STAR translates raw satellite data into critical information needed to inform the public and safeguard the environment across the country and around the world.
Satellite data in its raw form can’t be used right away. Once the Office of Satellite Ground Services (OSGS) receives the raw data, it needs to be processed (or transformed) into a form that is understandable. Additionally, the huge volume of satellite data that is collected every day is difficult to search through as well as focus into helpful information that decision makers can act on.
That's where the Center for Satellite Applications and Research (STAR) comes in.
Our scientists take the satellite data and use the latest scientific understanding and techniques to decode and interpret it. We then work closely with people and organizations to provide just what they need to make key decisions for themselves, their communities, and our society.
More specifically, STAR is the science arm of NOAA’s National Environmental Satellite, Data, and Information Service (NESDIS). STAR’s research activities are integral to understanding and extracting the best and most useful information from our satellites, information that supports the implementation of all of NOAA's research priorities. They are aligned with and carried out in direct support of NOAA and NESDIS programs, strategic goals, and performance objectives.
Mark Paese serves as the Deputy Assistant Administrator for Satellite and Information Services at NESDIS HQ and the Acting Director of the Office of Space Commerce. In this capacity, he provides day-to-day oversight of the activities of NESDIS' satellite operations, data processing, product and service delivery, and research functions. He also has oversight responsibilities of the NESDIS budget planning and administration.
Mark previously served as the Director of the Office of Operational Systems for NOAA's National Weather Service (NWS) where he was responsible for the day-to-day operations and management of NWS systems, providing systems engineering, software management, facilities, communications, configuration management and logistical services. He was also responsible for policy development, implementation, operations, support and evaluation of operational weather systems. Mark has 30 years of experience in all facets of weather, communications and aviation, including 12 years in private industry. He has broad experience in leading science-based service organizations, introducing change, and using and implementing technology and science.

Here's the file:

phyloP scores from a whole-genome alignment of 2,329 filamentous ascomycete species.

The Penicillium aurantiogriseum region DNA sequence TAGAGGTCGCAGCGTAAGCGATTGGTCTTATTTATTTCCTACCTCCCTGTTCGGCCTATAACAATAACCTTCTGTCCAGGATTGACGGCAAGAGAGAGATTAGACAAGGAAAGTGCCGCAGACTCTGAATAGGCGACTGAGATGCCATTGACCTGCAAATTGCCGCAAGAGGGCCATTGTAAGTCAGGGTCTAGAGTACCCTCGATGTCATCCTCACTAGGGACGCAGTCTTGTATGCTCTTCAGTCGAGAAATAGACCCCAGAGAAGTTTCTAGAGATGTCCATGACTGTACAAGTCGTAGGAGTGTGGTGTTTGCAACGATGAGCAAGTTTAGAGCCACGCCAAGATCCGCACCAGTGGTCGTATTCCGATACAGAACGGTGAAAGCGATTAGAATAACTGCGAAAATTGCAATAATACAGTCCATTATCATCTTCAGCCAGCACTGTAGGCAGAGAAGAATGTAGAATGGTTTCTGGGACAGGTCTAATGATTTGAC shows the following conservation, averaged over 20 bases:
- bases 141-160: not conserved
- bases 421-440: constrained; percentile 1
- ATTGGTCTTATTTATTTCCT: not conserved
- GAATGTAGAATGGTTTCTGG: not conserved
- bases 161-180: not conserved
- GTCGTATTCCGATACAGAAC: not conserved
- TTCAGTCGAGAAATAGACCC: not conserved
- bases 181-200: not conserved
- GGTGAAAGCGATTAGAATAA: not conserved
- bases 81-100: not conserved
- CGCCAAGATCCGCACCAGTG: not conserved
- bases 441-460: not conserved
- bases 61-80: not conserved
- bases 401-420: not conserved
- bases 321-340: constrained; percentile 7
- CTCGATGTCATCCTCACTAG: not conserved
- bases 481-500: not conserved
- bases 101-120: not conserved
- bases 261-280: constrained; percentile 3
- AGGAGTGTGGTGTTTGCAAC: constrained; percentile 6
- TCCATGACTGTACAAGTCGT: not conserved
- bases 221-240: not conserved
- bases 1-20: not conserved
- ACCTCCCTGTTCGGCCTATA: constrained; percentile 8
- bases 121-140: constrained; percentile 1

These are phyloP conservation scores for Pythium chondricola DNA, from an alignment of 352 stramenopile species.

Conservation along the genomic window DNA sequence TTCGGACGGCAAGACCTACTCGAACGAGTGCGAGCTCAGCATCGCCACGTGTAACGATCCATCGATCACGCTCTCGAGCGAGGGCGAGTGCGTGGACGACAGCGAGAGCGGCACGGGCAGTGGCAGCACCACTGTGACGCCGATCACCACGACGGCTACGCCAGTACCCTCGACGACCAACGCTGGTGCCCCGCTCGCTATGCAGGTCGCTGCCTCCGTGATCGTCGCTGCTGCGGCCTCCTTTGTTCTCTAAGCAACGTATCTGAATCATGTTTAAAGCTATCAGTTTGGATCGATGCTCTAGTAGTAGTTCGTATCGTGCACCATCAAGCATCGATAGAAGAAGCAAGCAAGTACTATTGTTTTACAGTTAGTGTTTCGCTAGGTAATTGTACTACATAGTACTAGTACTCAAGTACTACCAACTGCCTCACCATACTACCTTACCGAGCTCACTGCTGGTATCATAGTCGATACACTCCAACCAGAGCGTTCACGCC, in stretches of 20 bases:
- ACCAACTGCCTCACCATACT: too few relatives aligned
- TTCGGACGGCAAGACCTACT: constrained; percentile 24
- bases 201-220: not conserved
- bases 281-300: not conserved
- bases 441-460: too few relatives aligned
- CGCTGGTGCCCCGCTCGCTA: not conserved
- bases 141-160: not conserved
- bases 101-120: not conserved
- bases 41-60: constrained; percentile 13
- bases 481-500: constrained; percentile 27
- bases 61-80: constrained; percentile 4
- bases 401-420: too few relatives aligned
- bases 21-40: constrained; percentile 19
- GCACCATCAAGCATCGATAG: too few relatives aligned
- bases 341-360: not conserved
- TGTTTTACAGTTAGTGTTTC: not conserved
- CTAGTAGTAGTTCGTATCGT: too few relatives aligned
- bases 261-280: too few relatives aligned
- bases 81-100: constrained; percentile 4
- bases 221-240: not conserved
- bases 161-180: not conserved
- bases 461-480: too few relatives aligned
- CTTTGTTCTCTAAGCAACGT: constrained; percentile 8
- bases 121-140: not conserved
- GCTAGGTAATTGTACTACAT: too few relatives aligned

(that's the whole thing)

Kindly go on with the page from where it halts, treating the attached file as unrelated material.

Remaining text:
Previously, Mark held senior positions at Booz, Allen & Hamilton, and prior to that with Westinghouse Electric Corporation. While in the private sector, he was responsible for systems engineering, operations and maintenance, acquisition, program management, strategic planning and business development.
Mark has also served as the Executive Director of the White House Task Force on Effective Warnings. His efforts resulted in the President signing the Executive Order 13407: Public Alert and Warning Systems. Mark also served on the FCC's Commercial Mobile Service Alert Advisory Committee - charged with examining existing and planned disaster warning systems - resulting in today's Wireless Emergency Alert capability.
Satellite Oceanography & Climatology Division (SOCD)
The Satellite Oceanography and Climatology Division (SOCD) is responsible for research and development of remote sensing data, derived products and applications for ocean, coastal and inland waters. This includes calibration/validation and data merging/fusing of multi-sensor data, and distribution of data products and information via its CoastWatch / OceanWatch / PolarWatch and Coral Reef Watch programs to diverse users and stakeholders.
Satellite Meteorology & Climatology Division (SMCD)
SMCD conducts research and develops new satellite products to improve and expand the use of satellite data for monitoring global meteorological, environmental, and climatological conditions
Cooperative Research Programs (CoRP) Division
The CoRP Division manages a coast-to-coast research coalition of the federal government and universities. CoRP's branches and cooperative institutes work collaboratively on a range of topics related to monitoring and predicting the environment.
- Cooperative Institute for Meteorological Satellite Studies (CIMSS) - University of Wisconsin-Madison, WI
- Cooperative Institute for Research in the Atmosphere (CIRA) - Colorado State University, Fort Collins, CO
- Cooperative Institute for Satellite Earth System Studies (CISESS) - University of Maryland, College Park, MD and North Carolina State University, Asheville, NC
- Cooperative Institute or the North Atlantic Region (CINAR) - Woods Hole Oceanographic Institution, Woods Hole, MA
- Ian: We can include the CW nodes here if you want: AOML, GLERL, NCCOS, SWFSC, PIFSC
- CoastWatch/OceanWatch Nodes:
- Gulf of Mexico & Atlantic Nodes - OAR / Atlantic Oceanographic and Meteorological Laboratories (AOML)
- Great Lakes Node - OAR / Great Lakes Environmental Research Laboratory (GLERL)
- West Coast Node & PolarWatch - NMFS / Southwest Fisheries Science Center
- East Coast Node - NOS / National Centers for Coastal Ocean Science (NCCOS)
- Central Pacific Node - NMFS / Pacific Islands Fisheries Science Center (PIFSC)
- NESDIS OCIO, NOAA General Counsel, NOAA AGO
- NCCOS and CSDL of NOAA’s Ocean Service
- OPC of NOAA’s Weather Service
- National Institute of Standards and Technology (NIST)
- Australian Institute of Marine Science
- University of Queensland (Brisbane, Australia)
- NOS Coral Reef Conservation Program
- NWS / National Ice Center (NIC)